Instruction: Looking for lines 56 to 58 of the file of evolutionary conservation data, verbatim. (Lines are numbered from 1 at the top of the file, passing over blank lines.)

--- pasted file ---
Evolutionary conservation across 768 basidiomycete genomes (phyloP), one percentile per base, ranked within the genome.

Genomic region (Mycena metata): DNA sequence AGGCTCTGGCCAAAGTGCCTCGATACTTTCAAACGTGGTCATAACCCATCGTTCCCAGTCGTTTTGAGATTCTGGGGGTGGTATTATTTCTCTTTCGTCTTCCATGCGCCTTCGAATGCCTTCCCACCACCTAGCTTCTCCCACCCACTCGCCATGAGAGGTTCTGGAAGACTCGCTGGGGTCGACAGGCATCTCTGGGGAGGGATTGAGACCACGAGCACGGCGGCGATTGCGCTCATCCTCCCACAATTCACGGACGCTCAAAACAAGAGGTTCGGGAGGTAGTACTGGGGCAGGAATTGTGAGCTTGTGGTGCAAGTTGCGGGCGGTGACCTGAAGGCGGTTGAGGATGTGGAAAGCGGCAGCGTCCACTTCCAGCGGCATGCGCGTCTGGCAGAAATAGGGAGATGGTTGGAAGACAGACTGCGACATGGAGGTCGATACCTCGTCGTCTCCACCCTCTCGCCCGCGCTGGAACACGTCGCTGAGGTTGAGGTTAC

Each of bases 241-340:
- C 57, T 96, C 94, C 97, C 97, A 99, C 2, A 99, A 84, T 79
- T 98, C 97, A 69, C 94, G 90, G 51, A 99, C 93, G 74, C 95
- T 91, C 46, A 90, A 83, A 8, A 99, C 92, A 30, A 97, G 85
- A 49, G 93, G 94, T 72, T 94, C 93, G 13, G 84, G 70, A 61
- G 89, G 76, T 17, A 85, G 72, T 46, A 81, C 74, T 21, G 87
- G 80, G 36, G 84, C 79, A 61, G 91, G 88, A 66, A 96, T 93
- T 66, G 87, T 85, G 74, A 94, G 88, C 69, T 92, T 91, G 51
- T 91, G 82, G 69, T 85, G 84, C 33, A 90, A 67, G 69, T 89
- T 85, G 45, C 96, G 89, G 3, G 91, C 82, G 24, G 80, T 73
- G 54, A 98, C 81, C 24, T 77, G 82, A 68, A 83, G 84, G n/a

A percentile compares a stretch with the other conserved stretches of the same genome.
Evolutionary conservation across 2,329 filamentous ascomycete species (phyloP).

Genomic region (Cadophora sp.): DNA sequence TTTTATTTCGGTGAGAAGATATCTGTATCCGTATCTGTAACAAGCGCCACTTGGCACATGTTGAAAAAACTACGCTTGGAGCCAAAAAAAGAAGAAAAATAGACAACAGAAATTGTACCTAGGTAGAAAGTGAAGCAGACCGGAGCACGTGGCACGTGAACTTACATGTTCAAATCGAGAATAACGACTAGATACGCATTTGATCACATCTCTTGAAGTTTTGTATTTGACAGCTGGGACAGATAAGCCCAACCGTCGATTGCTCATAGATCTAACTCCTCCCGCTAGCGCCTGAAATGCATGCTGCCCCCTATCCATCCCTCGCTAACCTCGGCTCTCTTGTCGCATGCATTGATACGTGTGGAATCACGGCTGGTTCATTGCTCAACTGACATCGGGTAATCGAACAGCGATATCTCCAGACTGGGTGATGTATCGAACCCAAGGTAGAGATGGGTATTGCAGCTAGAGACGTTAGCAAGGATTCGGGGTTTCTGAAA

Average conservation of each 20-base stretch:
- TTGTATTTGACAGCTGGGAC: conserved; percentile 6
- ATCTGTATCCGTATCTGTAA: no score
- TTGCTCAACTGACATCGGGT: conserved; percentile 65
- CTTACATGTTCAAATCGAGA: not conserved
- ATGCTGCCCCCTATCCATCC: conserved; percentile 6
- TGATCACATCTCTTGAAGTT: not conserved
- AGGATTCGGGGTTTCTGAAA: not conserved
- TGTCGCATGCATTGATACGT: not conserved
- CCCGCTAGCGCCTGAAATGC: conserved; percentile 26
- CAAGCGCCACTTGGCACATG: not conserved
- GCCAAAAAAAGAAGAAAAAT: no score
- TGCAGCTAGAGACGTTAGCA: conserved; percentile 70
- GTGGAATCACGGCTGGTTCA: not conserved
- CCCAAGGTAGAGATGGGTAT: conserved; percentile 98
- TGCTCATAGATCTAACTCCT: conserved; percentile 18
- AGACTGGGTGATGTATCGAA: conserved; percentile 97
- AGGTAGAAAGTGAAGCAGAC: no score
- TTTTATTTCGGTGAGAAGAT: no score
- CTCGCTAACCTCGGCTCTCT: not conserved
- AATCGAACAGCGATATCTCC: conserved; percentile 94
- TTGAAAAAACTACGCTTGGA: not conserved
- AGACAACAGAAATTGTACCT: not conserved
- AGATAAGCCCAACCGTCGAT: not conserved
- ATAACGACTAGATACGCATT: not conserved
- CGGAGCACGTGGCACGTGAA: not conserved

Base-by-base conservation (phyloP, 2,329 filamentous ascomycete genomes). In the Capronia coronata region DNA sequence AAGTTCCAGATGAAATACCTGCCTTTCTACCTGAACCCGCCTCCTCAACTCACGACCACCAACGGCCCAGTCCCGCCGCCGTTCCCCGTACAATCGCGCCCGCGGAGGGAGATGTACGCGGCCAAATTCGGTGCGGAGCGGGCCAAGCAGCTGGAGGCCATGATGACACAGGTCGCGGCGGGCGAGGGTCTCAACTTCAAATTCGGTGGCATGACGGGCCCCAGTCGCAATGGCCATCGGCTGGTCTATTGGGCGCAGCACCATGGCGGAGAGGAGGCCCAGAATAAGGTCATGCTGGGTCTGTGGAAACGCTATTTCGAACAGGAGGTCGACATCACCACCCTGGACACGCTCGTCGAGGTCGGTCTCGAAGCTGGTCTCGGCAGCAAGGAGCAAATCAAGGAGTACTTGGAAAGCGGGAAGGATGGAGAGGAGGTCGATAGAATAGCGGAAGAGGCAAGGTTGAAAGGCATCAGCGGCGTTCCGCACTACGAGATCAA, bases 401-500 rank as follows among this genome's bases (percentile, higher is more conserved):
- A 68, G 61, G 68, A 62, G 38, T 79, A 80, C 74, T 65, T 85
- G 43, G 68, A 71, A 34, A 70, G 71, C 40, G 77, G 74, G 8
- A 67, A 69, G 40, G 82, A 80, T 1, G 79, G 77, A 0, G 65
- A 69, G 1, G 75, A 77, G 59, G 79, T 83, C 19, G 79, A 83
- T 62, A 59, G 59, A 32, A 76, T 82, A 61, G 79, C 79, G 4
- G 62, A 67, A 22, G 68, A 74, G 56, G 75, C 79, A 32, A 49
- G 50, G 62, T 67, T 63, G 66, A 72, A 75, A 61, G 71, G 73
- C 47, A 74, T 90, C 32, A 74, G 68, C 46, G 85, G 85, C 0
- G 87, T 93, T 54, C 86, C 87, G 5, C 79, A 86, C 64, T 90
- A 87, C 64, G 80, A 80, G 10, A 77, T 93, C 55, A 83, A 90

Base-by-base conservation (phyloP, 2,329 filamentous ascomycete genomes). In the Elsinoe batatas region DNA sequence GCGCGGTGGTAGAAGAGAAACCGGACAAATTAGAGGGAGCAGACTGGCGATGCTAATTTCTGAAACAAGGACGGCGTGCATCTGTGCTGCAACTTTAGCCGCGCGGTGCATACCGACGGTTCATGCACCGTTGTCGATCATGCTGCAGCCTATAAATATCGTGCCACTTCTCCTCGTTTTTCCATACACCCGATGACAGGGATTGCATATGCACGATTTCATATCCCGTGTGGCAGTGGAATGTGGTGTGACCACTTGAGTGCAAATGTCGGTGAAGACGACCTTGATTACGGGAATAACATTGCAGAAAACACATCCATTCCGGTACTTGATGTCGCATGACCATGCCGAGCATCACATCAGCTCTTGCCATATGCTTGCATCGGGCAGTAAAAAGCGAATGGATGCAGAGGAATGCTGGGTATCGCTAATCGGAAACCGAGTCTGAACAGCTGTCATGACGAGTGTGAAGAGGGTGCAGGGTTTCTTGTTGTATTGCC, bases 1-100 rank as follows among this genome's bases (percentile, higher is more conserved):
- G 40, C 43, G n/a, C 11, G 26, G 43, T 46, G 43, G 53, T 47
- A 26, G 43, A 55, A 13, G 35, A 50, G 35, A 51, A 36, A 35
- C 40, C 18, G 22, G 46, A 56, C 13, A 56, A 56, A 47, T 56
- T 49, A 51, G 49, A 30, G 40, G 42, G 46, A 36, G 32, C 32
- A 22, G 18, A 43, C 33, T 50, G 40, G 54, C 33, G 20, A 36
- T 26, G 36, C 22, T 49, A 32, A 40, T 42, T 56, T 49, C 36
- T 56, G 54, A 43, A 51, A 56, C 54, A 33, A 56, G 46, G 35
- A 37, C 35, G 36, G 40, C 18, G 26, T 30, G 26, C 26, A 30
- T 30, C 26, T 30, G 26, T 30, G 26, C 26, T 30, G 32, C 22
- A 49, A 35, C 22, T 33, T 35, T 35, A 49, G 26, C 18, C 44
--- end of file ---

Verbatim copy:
- A 26, G 43, A 55, A 13, G 35, A 50, G 35, A 51, A 36, A 35
- C 40, C 18, G 22, G 46, A 56, C 13, A 56, A 56, A 47, T 56
- T 49, A 51, G 49, A 30, G 40, G 42, G 46, A 36, G 32, C 32